Speaking Up! Advocate to Highlight Your Museum's Impact on the Community, State, Nation, and Beyond - The Birthplace of Country Music
Loading station info...

Speaking Up! Advocate to Highlight Your Museum’s Impact on the Community, State, Nation, and Beyond

Each year the American Alliance of Museums organizes Museums Advocacy Day, an event aimed at preparing and enabling public history professionals and individuals who are passionate about museums to speak directly with their Congressional representatives about policy issues that directly affect museums. This year, the event starts today – February 22 – with several sessions focused on the issues and how to advocate, which will then be followed tomorrow by a day of Congressional meetings to talk to representatives and/or their staff about why they should support museums and their work. Due to the COVID-19 pandemic, the whole event this year will be virtual, which may seem like a disadvantage, but actually it makes speaking with elected officials and advocacy easier and more accessible. In fact, it is the first year that members of our curatorial staff have been able to attend!

But, what makes museums so important? Why should we advocate for museums? And what can you do today to support your local museum?

Why Are Museums Important?

In all probability, if you’re reading this blog post, you already have a love for museums. So I want you to think about the first time you went to a museum. Did you feel giddy with excitement and wonder as you looked in the beautiful glass cases that housed items ancient and seemingly ripped from our collective imagination? Did you tell your friends and teachers about all of the neat facts you learned and all of the cool objects you saw? Did you perhaps decide to go to your local museum’s summer camp or their other public events after this initial visit? I always come out of museums refreshed and grounded by a deeper understanding of the represented community and also a deeper understanding of myself. And then I want to see and learn more.

Photo of blond woman holding a baby and pointing at an image on the museum's wall. Both of them have expressions of wonder on their faces.

Visitors engage with the Things Come Apart special exhibit, which was featured at the museum in 2017. One good experience can lead to continued support of your museum in a variety of ways, including advocating for your mission and work. © Birthplace of Country Music; photographer: Billie Wheeler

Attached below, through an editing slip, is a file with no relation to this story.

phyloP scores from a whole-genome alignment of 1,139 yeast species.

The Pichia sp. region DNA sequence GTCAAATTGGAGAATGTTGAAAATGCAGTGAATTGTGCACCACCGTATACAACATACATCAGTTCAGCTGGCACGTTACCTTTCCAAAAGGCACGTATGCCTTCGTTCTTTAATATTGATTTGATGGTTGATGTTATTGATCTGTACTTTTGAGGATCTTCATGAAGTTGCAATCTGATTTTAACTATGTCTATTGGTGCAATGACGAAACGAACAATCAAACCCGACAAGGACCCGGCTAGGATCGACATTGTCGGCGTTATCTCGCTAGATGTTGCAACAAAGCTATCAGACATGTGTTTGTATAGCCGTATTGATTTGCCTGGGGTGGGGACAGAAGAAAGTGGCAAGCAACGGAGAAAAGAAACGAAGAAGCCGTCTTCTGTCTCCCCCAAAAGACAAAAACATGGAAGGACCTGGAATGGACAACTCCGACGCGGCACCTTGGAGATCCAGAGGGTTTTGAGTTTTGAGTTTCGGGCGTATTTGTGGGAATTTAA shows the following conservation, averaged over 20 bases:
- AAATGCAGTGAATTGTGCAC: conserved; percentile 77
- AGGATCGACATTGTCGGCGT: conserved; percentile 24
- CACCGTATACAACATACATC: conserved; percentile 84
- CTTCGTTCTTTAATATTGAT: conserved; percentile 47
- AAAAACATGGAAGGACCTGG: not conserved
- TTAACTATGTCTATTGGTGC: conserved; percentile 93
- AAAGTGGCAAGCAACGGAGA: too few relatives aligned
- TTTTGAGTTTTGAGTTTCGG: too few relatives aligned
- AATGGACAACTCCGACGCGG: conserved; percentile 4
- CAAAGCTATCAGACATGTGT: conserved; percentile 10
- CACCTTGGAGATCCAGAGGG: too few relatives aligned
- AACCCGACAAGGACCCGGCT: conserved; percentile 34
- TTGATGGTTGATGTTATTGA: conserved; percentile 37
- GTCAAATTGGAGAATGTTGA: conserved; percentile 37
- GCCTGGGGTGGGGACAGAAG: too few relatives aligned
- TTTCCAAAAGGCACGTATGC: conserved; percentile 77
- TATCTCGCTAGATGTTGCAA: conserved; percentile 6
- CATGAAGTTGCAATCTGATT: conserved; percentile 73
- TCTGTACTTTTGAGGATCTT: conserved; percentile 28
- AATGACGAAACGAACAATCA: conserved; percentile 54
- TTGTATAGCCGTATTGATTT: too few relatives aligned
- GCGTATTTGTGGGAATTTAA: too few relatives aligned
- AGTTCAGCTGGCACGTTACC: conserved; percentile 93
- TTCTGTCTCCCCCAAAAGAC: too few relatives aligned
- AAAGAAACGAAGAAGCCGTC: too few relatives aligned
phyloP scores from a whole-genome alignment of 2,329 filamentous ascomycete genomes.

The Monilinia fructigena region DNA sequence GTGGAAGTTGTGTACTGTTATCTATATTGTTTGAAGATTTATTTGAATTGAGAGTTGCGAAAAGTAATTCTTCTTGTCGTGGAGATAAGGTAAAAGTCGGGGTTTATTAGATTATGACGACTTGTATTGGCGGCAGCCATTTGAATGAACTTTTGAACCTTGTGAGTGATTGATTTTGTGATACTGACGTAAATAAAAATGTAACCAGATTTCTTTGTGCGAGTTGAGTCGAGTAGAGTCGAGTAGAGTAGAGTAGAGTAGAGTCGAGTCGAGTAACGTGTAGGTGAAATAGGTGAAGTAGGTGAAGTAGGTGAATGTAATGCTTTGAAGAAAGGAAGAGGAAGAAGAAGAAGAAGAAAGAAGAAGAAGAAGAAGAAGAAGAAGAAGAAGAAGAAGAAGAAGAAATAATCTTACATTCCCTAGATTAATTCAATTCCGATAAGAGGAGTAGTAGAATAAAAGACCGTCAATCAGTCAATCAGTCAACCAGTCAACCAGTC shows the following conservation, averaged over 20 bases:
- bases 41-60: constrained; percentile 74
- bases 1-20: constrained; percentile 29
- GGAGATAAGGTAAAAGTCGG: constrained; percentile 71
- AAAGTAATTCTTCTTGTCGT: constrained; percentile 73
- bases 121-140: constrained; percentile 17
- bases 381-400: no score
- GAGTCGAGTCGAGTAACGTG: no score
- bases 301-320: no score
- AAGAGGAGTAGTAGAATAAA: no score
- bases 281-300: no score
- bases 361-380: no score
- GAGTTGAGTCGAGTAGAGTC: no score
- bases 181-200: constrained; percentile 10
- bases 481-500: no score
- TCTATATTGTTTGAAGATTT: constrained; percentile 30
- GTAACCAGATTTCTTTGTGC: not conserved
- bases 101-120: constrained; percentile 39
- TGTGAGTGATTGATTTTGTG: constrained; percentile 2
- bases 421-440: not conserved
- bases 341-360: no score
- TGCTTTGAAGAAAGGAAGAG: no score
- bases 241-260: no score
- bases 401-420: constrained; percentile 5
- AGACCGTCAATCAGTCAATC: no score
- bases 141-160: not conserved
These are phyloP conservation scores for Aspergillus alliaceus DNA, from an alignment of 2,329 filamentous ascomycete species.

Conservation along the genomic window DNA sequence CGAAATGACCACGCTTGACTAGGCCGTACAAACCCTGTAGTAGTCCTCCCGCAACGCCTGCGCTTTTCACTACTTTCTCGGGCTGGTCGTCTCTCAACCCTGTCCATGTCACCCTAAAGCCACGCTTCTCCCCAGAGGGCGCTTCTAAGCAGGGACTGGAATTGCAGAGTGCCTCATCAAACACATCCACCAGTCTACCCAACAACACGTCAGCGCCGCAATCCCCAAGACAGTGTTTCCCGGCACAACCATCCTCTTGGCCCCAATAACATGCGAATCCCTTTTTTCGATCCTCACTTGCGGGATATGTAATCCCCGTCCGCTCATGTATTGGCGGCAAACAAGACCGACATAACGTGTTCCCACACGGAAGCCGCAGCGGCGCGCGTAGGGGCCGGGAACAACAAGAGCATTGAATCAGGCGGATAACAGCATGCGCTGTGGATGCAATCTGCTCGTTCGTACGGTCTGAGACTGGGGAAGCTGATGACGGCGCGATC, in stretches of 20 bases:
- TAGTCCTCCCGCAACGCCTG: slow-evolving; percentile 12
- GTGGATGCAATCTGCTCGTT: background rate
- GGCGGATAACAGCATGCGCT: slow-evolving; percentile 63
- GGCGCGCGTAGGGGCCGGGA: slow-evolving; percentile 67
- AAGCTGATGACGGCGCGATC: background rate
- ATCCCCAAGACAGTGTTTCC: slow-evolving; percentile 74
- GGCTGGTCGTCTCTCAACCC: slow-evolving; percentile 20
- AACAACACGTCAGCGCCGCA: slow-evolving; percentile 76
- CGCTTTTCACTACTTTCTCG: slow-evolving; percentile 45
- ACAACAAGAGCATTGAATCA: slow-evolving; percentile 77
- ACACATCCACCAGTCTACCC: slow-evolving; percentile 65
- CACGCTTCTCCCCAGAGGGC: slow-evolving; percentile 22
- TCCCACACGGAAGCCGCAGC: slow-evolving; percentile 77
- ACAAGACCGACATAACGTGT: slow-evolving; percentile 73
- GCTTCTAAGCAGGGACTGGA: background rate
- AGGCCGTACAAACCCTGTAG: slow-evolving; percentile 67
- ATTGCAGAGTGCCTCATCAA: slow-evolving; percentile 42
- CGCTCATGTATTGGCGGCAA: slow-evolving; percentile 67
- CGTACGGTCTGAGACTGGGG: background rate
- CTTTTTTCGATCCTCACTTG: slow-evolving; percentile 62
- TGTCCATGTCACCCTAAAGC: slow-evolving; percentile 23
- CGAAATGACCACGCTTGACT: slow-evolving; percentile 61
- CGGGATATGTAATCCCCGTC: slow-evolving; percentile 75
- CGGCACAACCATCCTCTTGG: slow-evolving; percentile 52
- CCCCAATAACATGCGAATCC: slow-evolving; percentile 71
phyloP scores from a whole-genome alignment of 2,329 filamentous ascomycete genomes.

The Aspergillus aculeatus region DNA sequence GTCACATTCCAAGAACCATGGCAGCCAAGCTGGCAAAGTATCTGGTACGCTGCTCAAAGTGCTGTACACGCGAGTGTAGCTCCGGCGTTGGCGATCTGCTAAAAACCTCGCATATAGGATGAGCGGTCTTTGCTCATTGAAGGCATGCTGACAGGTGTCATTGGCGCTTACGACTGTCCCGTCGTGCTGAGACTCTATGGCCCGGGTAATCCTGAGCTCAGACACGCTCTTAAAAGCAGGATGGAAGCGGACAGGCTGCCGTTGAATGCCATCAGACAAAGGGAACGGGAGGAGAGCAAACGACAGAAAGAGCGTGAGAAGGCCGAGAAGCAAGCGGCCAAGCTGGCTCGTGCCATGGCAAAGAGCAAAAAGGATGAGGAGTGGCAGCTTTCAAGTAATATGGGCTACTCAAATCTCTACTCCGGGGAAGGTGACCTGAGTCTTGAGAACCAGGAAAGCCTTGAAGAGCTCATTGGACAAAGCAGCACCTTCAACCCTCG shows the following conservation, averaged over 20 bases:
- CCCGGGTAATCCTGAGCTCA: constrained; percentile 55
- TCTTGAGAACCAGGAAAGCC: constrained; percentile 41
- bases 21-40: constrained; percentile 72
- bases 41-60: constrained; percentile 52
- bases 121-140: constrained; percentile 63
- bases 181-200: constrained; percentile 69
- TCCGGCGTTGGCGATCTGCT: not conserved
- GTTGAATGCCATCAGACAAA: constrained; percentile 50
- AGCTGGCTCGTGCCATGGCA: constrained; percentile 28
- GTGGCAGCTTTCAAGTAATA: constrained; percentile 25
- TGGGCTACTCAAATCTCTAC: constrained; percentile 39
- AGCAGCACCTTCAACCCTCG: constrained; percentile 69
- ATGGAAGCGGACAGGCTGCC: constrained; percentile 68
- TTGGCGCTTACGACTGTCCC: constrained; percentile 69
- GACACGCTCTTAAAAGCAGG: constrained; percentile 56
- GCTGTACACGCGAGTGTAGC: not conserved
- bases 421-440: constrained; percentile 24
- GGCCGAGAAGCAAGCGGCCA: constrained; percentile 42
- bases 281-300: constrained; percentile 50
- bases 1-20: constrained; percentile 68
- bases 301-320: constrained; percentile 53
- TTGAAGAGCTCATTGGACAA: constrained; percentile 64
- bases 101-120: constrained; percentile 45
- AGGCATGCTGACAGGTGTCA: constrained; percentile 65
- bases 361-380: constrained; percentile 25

These feelings are not unfounded. The American Alliance of Museums has done extensive research on the impact museums have on the individual, community, education, and the economy. Here are just a few of their findings:

  • Museums support more than 726,000 American jobs.
  • Museums contribute $50 billion to the U.S. economy each year.
  • Children who visited a museum during kindergarten had higher achievement scores in reading, mathematics, and science in third grade than children who did not. Children who are most at risk for deficits and delays in achievement also see this benefit.
  • Americans view museums as one of the most important resources for educating our children and as one of the most trustworthy sources of objective information. According to a study by Indiana University, museums are considered a more reliable source of historical information than books, teachers, or even personal accounts by grandparents or other relatives.
  • In determining America’s Best Cities, Bloomberg Business Week placed the greatest weight on “leisure amenities [including density of museums], followed by educational metrics and economic metrics…then crime and air quality.”
  • More people visited an art museum, science center, historic house or site, zoo, or aquarium in 2018 than attended a professional sporting event.
  • Museums also provide many social services, including programs for children on the autism spectrum, English as a Second Language classes, and programs for adults with Alzheimer’s or other cognitive impairments.